WH Plans Syria Intervention But Silent on U.N., Congressional Approval
The White House has made it clear that the Syrian government’s recent use of chemical weapons isn’t going to go unanswered, but they’ve declined to say whether they’ll want authorization from the United Nations or Congress for any eventual action. When White House press secretary Jay Carney was asked today whether the president would wait for a vote from the U.N. Security Council and whether he would request congressional approval, he said that such questions presume a response the president has not yet committed to. At the State Department’s press briefing today, a spokesman also wouldn’t comment on the matter — when asked whether anything in the president’s “range of options” would require U.N. authorization, she responded, “I’m not going to answer that question one way or another before the president’s made a decision.” She declined to say when he may make a decision, though one option is out of the question: boots on the ground in Syria.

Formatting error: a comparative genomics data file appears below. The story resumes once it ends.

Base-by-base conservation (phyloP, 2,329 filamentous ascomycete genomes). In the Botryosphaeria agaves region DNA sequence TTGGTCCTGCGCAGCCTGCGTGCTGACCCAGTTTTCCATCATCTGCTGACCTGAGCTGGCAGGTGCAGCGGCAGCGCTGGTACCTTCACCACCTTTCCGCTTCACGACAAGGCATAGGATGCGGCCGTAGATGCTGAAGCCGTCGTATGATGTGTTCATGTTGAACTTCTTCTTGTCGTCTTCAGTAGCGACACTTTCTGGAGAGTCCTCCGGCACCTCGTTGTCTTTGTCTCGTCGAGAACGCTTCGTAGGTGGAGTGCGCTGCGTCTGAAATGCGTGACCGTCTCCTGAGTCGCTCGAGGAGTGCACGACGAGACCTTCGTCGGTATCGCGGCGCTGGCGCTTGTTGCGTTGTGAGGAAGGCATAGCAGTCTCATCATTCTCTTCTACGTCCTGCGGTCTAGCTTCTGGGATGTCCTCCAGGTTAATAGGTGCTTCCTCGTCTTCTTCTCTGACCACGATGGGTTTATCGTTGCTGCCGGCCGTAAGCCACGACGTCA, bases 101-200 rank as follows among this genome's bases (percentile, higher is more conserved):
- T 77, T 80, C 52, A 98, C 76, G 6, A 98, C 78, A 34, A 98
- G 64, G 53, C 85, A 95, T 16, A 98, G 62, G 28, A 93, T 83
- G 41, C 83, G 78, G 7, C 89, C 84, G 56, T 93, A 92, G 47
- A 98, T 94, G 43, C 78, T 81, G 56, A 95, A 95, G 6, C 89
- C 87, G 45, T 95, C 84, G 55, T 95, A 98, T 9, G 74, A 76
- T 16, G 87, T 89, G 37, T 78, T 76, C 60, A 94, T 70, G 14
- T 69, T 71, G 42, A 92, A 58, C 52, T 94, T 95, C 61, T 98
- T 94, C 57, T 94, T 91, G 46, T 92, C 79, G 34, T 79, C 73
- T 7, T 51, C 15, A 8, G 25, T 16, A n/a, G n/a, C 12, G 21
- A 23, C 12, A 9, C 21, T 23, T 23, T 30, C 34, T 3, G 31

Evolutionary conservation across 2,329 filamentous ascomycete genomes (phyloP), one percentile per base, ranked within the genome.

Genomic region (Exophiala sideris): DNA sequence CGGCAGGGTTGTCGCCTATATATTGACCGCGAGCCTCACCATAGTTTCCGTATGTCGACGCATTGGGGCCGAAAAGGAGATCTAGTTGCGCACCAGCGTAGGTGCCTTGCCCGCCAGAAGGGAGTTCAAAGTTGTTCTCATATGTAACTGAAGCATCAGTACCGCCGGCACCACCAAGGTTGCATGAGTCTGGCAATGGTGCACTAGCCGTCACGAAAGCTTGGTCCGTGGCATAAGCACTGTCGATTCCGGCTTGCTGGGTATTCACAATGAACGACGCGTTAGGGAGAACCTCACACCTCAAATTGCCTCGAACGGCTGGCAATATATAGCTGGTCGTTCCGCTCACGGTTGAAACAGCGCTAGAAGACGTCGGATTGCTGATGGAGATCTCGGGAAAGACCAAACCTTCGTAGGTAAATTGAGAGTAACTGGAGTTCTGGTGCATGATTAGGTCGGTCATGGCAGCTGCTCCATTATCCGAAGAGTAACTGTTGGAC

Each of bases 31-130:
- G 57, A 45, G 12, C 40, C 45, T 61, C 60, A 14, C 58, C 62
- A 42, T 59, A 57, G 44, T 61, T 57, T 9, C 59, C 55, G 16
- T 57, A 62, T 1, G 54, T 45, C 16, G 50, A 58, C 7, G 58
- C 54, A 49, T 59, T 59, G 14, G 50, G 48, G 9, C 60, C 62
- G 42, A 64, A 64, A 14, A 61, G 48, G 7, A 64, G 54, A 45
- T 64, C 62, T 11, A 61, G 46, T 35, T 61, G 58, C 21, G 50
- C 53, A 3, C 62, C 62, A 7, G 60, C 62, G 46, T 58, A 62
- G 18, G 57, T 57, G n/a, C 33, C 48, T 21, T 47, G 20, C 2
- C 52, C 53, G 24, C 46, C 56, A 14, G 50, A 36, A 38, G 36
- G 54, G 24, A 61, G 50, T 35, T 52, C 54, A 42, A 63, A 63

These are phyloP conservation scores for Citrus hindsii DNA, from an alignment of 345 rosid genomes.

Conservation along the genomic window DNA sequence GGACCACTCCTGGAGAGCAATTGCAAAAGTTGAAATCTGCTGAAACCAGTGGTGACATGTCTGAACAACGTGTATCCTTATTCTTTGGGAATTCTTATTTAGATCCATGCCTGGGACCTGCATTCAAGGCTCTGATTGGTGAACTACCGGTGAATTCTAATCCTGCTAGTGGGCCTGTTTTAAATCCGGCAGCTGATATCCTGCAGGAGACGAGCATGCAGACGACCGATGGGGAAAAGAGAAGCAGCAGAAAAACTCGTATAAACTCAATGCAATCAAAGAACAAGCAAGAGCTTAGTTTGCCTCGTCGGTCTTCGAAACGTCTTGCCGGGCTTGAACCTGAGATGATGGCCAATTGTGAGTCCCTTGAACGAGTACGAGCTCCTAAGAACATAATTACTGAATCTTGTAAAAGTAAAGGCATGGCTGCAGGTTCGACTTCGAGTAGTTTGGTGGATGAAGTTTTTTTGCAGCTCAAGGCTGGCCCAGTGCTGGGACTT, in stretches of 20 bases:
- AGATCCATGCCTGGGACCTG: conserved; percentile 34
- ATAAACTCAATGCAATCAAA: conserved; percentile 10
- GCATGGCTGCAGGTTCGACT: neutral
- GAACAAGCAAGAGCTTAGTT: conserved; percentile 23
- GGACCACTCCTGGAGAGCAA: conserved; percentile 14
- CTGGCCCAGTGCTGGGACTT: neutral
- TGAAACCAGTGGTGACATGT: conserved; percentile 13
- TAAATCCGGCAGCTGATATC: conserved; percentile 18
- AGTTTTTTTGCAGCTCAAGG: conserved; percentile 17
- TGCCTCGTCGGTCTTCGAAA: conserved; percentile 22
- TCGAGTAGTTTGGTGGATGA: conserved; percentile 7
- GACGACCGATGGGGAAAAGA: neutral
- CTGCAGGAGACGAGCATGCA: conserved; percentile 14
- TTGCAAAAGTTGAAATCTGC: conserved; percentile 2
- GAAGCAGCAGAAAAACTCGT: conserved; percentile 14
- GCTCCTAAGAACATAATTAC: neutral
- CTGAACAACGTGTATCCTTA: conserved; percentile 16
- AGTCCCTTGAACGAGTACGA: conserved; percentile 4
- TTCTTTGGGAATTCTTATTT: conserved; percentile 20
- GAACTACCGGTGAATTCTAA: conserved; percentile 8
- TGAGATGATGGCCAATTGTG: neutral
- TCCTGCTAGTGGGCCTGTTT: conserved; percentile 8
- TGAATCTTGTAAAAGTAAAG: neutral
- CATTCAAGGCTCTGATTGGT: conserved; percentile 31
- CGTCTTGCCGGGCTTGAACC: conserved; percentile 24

Yesterday, Speaker John Boehner released a statement urging Obama to consult his congressional counterparts before intervening in Syria. “This consultation has not taken place,” he said, “but it is an essential part of the process.” While tacitly acknowledging that the president can intervene in Syria without congressional approval, Boehner wanted to make clear that the president has an obligation “to consult with Congress on the options he sees as a viable response”; Carney said today that the White House also considers such discussions to be important.